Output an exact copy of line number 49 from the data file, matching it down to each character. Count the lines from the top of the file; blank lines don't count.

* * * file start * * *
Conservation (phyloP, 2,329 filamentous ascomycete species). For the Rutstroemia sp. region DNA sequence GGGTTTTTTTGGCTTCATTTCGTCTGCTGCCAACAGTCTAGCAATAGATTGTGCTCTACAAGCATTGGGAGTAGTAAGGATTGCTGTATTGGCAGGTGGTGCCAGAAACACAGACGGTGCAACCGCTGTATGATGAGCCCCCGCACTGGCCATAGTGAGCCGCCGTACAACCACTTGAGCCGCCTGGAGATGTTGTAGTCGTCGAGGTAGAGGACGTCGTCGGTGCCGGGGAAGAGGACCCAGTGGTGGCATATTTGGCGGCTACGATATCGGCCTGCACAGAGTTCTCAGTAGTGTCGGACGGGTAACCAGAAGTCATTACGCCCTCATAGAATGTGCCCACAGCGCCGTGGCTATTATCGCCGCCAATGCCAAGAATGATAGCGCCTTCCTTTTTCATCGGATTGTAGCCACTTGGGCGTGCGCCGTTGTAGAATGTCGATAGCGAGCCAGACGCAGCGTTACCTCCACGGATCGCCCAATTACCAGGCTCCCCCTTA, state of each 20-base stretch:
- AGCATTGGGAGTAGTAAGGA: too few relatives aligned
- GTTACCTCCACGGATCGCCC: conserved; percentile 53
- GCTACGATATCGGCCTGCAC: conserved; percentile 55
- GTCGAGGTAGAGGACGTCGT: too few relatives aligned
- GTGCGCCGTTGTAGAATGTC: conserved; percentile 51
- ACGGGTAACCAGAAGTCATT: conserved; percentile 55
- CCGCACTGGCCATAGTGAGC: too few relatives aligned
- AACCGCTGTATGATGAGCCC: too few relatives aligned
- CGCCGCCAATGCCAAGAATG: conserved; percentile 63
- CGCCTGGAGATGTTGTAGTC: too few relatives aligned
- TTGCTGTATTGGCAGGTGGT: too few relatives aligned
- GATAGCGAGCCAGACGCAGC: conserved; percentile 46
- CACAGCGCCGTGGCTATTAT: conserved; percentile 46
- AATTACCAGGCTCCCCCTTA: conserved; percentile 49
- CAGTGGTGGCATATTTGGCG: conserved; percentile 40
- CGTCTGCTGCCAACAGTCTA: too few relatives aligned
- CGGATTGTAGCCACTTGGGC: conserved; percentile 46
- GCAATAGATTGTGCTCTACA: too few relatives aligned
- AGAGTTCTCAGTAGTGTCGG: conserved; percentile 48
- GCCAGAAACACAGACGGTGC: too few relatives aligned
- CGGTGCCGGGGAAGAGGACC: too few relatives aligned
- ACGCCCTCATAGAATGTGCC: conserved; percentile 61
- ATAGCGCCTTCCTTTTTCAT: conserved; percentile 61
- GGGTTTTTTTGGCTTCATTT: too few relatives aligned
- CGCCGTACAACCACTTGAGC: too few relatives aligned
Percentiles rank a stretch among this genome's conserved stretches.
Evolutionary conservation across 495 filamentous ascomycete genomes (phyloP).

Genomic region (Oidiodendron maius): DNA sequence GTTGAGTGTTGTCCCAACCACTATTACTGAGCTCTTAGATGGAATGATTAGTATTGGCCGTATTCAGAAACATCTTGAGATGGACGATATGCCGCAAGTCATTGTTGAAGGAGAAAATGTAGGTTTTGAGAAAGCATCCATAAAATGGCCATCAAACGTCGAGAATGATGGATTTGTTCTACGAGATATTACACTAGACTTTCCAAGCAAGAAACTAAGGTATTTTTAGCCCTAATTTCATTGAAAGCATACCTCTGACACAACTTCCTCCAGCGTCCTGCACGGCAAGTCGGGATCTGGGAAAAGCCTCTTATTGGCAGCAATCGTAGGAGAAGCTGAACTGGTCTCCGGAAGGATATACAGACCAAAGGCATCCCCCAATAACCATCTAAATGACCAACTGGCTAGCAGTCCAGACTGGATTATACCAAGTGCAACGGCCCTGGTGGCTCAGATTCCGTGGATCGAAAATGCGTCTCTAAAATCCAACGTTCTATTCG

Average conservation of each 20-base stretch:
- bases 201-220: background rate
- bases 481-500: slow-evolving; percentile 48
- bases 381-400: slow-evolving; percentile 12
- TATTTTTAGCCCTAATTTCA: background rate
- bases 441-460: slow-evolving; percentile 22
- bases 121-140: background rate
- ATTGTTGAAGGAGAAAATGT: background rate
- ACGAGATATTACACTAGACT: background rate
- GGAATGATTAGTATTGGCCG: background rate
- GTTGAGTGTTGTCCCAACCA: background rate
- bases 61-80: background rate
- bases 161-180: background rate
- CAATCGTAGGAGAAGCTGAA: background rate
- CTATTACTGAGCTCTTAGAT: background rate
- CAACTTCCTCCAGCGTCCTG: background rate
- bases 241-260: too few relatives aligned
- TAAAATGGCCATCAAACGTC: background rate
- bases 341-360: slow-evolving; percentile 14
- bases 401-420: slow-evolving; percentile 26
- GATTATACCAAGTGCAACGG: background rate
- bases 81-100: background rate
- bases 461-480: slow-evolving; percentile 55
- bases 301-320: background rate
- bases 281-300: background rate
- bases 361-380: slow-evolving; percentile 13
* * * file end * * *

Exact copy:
- bases 401-420: slow-evolving; percentile 26